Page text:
Improving Medical Cannabis education for NHS doctors
As a recently qualified NHS doctor, I have been surprised by the very limited knowledge I have in Medical Cannabis. Medical Cannabis is an emerging area of medicine with research increasing in the field, however I do not feel confident in discussing this controlled drug with patients. I believe more needs to be done to educate medical students and clinicians in this field to be able to have an informed conversation with patients.
This lack of knowledge extends to pain specialists too. An abstract published in the British Journal of Pain this year showed, in a survey of chronic pain trainees and consultants, 92.8% of respondents had been asked by patients to prescribe medical cannabis, but most did not have confidence in prescribing it.
Education must start in medical school. During the early pre-clinical years, medical students are taught subjects such as physiology and pharmacology where the basic elements of all the physiological systems are covered. Cannabis is usually only mentioned as a substance of abuse, without delving deeply into the endocannabinoid system. According to The UK Review of Medicinal Cannabis report published in April by the Conservative Drug Policy Reform Group, almost two thirds of all the UK medical schools reported providing zero teaching on the role, function and/or disorders of the endocannabinoid system in humans, with less than 10% of them providing more than one session on the subject. In general, it was reported that almost half of all universities provide no sessions at all on any of five cannabis related topics that the report examined.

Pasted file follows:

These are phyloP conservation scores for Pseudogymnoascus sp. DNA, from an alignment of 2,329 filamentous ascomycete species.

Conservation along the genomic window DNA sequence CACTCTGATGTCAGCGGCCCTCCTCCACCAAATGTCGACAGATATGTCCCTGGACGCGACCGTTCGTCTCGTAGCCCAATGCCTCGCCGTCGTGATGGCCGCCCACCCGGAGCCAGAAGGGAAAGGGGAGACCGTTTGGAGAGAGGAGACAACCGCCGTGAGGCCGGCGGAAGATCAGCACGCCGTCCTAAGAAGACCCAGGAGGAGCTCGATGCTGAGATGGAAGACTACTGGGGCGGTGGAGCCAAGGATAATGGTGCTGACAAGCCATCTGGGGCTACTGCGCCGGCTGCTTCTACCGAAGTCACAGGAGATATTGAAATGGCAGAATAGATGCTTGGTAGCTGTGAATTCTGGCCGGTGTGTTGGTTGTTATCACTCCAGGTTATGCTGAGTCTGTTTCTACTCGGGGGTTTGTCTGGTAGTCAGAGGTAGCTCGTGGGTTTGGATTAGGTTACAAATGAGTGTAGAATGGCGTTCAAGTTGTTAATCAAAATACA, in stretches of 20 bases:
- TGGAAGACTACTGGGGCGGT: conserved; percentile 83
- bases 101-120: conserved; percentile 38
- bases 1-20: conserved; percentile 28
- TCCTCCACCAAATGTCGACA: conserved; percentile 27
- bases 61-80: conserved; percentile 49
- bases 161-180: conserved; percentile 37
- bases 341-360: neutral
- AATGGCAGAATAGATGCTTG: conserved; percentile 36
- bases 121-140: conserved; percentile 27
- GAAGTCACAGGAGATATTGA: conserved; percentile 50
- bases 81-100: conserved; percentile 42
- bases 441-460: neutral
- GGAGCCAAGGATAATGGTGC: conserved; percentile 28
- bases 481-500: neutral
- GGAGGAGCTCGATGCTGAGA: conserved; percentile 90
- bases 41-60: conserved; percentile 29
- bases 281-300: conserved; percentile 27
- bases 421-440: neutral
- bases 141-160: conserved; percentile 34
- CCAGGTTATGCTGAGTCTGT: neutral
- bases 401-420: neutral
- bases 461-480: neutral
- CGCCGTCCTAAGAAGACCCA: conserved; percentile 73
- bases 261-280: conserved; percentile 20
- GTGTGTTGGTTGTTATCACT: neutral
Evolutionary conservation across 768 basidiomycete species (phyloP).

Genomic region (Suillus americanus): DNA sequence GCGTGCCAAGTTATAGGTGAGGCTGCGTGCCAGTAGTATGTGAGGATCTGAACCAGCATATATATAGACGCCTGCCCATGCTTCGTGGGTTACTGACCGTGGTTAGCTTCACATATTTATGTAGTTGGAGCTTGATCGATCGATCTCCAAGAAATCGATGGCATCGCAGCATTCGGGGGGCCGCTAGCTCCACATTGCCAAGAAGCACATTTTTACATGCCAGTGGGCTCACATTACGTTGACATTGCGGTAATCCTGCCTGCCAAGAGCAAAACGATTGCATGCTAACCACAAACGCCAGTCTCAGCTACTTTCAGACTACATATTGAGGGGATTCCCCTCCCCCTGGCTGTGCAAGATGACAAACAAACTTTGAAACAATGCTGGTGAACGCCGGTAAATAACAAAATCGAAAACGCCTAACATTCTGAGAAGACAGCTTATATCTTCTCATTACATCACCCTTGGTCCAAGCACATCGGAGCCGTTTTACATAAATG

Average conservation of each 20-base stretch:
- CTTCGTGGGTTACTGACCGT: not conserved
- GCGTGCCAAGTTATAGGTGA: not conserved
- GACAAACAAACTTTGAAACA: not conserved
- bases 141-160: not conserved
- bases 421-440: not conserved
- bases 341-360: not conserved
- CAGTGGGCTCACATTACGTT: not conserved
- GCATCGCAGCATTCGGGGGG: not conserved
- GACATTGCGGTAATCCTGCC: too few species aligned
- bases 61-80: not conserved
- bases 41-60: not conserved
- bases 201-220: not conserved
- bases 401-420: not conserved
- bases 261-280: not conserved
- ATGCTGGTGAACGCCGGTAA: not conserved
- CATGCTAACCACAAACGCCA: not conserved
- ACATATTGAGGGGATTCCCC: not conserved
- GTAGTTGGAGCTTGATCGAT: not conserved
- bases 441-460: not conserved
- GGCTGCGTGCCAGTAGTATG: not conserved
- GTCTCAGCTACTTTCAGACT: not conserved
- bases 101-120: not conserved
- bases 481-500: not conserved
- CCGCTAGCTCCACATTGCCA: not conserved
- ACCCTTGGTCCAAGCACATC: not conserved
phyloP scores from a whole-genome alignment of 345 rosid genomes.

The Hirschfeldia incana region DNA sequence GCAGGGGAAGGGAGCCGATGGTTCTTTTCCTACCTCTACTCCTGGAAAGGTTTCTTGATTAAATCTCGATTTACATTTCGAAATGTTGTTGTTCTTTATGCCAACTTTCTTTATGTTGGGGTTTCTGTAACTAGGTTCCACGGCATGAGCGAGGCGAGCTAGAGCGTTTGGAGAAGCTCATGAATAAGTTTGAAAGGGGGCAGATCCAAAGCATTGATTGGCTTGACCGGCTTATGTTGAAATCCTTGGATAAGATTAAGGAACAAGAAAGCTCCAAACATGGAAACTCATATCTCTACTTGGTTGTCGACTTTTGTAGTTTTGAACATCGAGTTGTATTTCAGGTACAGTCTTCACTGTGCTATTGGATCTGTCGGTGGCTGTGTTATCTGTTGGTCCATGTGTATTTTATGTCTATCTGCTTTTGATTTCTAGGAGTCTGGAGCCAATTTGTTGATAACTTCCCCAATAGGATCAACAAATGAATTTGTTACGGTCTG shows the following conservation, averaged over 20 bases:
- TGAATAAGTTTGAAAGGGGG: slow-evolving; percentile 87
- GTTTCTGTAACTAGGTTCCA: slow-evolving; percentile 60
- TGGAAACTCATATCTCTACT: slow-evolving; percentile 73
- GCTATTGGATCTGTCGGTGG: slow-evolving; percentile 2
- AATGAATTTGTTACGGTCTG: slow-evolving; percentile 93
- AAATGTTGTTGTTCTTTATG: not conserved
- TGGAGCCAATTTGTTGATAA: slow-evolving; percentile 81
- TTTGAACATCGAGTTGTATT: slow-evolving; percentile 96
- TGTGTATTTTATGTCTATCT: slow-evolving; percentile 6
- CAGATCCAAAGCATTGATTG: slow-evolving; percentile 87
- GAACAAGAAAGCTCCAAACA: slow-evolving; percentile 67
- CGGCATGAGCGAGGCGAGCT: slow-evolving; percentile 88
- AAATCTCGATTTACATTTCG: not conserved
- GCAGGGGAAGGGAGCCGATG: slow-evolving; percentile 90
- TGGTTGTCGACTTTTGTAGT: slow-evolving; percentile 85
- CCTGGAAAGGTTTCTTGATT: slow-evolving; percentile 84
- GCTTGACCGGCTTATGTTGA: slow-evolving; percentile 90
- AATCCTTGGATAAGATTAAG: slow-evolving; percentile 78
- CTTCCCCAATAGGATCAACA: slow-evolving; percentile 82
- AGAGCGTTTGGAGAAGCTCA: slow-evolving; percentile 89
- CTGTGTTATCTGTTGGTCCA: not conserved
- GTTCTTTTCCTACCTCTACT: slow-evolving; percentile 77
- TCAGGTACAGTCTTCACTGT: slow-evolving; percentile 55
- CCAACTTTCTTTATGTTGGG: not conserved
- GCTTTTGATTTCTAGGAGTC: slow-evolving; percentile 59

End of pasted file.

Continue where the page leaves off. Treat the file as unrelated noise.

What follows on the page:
Therefore, many NHS doctors are currently in a difficult position. They often find themselves not having all the necessary knowledge in the subject, potentially leaving patients in the dark with regards to Medical Cannabis.
It is true that we do not understand everything about Medical Cannabis and the endocannabinoid system, and preliminary research is still being conducted. However, it is worrying that doctors can graduate without being aware of even the presence of this system. The complete absence of teaching on the subject is something that needs to change, and it should be addressed in a centralised way so that all UK medical schools can implement the topic in their course curriculums.
Resources are urgently needed for the education on Medical Cannabis. A good beginning is through looking at the situation specifically for the UK and for UK patients.
Cellen’s Chief Medical Officer, Dr Benjamin Viaris de Lesegno, will be discussing Medical Cannabis in the UK, alongside the Medical Cannabis Clinicians Society. Ben will be joined by Professor Mike Barnes and Hannah Deacon in a free webinar on 15th July 2020.
To sign up and participate in the webinar, please use the following link: https://zoom.us/webinar/register/WN_pAGwjdj0Rgqg1jPE-ymUuA
We would love to hear your thoughts on the webinar and your thoughts on this topic - please do email us at email@example.com !